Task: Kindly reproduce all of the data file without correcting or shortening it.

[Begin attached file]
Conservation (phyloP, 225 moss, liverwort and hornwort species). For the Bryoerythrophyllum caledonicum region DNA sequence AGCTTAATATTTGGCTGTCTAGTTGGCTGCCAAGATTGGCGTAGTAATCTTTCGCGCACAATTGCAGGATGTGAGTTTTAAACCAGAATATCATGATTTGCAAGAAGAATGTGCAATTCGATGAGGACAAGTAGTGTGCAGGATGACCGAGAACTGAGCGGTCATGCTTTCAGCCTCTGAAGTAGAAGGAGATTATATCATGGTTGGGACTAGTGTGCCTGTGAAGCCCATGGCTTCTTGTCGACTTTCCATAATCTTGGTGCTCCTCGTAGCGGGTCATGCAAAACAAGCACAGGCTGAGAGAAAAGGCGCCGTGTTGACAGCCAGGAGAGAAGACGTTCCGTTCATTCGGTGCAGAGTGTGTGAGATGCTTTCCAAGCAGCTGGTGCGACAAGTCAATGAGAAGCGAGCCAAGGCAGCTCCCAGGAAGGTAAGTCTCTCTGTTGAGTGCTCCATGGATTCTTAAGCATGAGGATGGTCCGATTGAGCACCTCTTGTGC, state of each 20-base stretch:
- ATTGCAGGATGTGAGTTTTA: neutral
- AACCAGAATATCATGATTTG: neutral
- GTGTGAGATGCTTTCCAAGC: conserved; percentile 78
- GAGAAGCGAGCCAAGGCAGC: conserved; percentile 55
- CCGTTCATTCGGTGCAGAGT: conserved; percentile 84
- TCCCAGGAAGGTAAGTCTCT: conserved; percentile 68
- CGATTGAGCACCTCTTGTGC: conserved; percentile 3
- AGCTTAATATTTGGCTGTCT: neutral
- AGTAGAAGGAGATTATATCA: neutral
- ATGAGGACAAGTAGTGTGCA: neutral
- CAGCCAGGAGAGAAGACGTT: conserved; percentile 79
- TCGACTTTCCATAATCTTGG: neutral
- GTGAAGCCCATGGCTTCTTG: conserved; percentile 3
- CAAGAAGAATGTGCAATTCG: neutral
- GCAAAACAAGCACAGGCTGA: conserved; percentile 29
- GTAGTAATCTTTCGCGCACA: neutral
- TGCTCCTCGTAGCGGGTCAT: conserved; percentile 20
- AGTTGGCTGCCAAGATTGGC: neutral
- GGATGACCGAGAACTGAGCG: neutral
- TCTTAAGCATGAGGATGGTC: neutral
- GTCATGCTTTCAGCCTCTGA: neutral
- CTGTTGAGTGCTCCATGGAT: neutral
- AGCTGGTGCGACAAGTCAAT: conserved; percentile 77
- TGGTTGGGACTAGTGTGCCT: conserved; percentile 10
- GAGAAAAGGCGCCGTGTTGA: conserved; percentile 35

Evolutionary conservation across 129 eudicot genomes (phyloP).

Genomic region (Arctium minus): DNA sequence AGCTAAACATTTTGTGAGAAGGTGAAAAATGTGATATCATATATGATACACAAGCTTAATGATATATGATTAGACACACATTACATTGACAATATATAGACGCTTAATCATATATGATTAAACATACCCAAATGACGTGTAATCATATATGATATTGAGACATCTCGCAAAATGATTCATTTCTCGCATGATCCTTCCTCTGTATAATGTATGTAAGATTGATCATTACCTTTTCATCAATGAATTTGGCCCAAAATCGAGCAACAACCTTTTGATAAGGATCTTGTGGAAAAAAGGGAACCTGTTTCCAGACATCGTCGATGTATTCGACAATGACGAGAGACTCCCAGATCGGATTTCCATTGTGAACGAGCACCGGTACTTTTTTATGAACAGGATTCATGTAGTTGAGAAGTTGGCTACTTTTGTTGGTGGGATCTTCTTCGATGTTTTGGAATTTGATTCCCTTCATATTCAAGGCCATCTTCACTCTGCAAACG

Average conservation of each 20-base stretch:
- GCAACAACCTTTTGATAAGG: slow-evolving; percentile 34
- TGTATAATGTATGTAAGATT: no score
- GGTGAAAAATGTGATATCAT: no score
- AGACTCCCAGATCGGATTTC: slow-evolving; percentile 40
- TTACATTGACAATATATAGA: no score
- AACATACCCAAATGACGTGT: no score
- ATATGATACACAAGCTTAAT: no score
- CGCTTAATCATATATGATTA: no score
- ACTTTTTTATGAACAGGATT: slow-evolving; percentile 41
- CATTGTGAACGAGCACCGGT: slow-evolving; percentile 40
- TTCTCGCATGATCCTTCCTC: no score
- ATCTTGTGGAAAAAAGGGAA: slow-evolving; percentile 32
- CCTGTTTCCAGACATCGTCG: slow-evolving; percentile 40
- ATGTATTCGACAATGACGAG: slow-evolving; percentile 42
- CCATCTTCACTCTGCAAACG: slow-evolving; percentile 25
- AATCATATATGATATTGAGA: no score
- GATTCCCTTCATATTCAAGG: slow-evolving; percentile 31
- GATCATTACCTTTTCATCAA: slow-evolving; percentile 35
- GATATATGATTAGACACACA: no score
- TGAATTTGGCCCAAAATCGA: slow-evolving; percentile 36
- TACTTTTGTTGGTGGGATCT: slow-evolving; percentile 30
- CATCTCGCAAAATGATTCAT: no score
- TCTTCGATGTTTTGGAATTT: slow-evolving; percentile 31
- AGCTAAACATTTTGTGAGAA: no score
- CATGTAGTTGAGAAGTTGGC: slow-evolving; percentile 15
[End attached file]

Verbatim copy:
Conservation (phyloP, 225 moss, liverwort and hornwort species). For the Bryoerythrophyllum caledonicum region DNA sequence AGCTTAATATTTGGCTGTCTAGTTGGCTGCCAAGATTGGCGTAGTAATCTTTCGCGCACAATTGCAGGATGTGAGTTTTAAACCAGAATATCATGATTTGCAAGAAGAATGTGCAATTCGATGAGGACAAGTAGTGTGCAGGATGACCGAGAACTGAGCGGTCATGCTTTCAGCCTCTGAAGTAGAAGGAGATTATATCATGGTTGGGACTAGTGTGCCTGTGAAGCCCATGGCTTCTTGTCGACTTTCCATAATCTTGGTGCTCCTCGTAGCGGGTCATGCAAAACAAGCACAGGCTGAGAGAAAAGGCGCCGTGTTGACAGCCAGGAGAGAAGACGTTCCGTTCATTCGGTGCAGAGTGTGTGAGATGCTTTCCAAGCAGCTGGTGCGACAAGTCAATGAGAAGCGAGCCAAGGCAGCTCCCAGGAAGGTAAGTCTCTCTGTTGAGTGCTCCATGGATTCTTAAGCATGAGGATGGTCCGATTGAGCACCTCTTGTGC, state of each 20-base stretch:
- ATTGCAGGATGTGAGTTTTA: neutral
- AACCAGAATATCATGATTTG: neutral
- GTGTGAGATGCTTTCCAAGC: conserved; percentile 78
- GAGAAGCGAGCCAAGGCAGC: conserved; percentile 55
- CCGTTCATTCGGTGCAGAGT: conserved; percentile 84
- TCCCAGGAAGGTAAGTCTCT: conserved; percentile 68
- CGATTGAGCACCTCTTGTGC: conserved; percentile 3
- AGCTTAATATTTGGCTGTCT: neutral
- AGTAGAAGGAGATTATATCA: neutral
- ATGAGGACAAGTAGTGTGCA: neutral
- CAGCCAGGAGAGAAGACGTT: conserved; percentile 79
- TCGACTTTCCATAATCTTGG: neutral
- GTGAAGCCCATGGCTTCTTG: conserved; percentile 3
- CAAGAAGAATGTGCAATTCG: neutral
- GCAAAACAAGCACAGGCTGA: conserved; percentile 29
- GTAGTAATCTTTCGCGCACA: neutral
- TGCTCCTCGTAGCGGGTCAT: conserved; percentile 20
- AGTTGGCTGCCAAGATTGGC: neutral
- GGATGACCGAGAACTGAGCG: neutral
- TCTTAAGCATGAGGATGGTC: neutral
- GTCATGCTTTCAGCCTCTGA: neutral
- CTGTTGAGTGCTCCATGGAT: neutral
- AGCTGGTGCGACAAGTCAAT: conserved; percentile 77
- TGGTTGGGACTAGTGTGCCT: conserved; percentile 10
- GAGAAAAGGCGCCGTGTTGA: conserved; percentile 35

Evolutionary conservation across 129 eudicot genomes (phyloP).

Genomic region (Arctium minus): DNA sequence AGCTAAACATTTTGTGAGAAGGTGAAAAATGTGATATCATATATGATACACAAGCTTAATGATATATGATTAGACACACATTACATTGACAATATATAGACGCTTAATCATATATGATTAAACATACCCAAATGACGTGTAATCATATATGATATTGAGACATCTCGCAAAATGATTCATTTCTCGCATGATCCTTCCTCTGTATAATGTATGTAAGATTGATCATTACCTTTTCATCAATGAATTTGGCCCAAAATCGAGCAACAACCTTTTGATAAGGATCTTGTGGAAAAAAGGGAACCTGTTTCCAGACATCGTCGATGTATTCGACAATGACGAGAGACTCCCAGATCGGATTTCCATTGTGAACGAGCACCGGTACTTTTTTATGAACAGGATTCATGTAGTTGAGAAGTTGGCTACTTTTGTTGGTGGGATCTTCTTCGATGTTTTGGAATTTGATTCCCTTCATATTCAAGGCCATCTTCACTCTGCAAACG

Average conservation of each 20-base stretch:
- GCAACAACCTTTTGATAAGG: slow-evolving; percentile 34
- TGTATAATGTATGTAAGATT: no score
- GGTGAAAAATGTGATATCAT: no score
- AGACTCCCAGATCGGATTTC: slow-evolving; percentile 40
- TTACATTGACAATATATAGA: no score
- AACATACCCAAATGACGTGT: no score
- ATATGATACACAAGCTTAAT: no score
- CGCTTAATCATATATGATTA: no score
- ACTTTTTTATGAACAGGATT: slow-evolving; percentile 41
- CATTGTGAACGAGCACCGGT: slow-evolving; percentile 40
- TTCTCGCATGATCCTTCCTC: no score
- ATCTTGTGGAAAAAAGGGAA: slow-evolving; percentile 32
- CCTGTTTCCAGACATCGTCG: slow-evolving; percentile 40
- ATGTATTCGACAATGACGAG: slow-evolving; percentile 42
- CCATCTTCACTCTGCAAACG: slow-evolving; percentile 25
- AATCATATATGATATTGAGA: no score
- GATTCCCTTCATATTCAAGG: slow-evolving; percentile 31
- GATCATTACCTTTTCATCAA: slow-evolving; percentile 35
- GATATATGATTAGACACACA: no score
- TGAATTTGGCCCAAAATCGA: slow-evolving; percentile 36
- TACTTTTGTTGGTGGGATCT: slow-evolving; percentile 30
- CATCTCGCAAAATGATTCAT: no score
- TCTTCGATGTTTTGGAATTT: slow-evolving; percentile 31
- AGCTAAACATTTTGTGAGAA: no score
- CATGTAGTTGAGAAGTTGGC: slow-evolving; percentile 15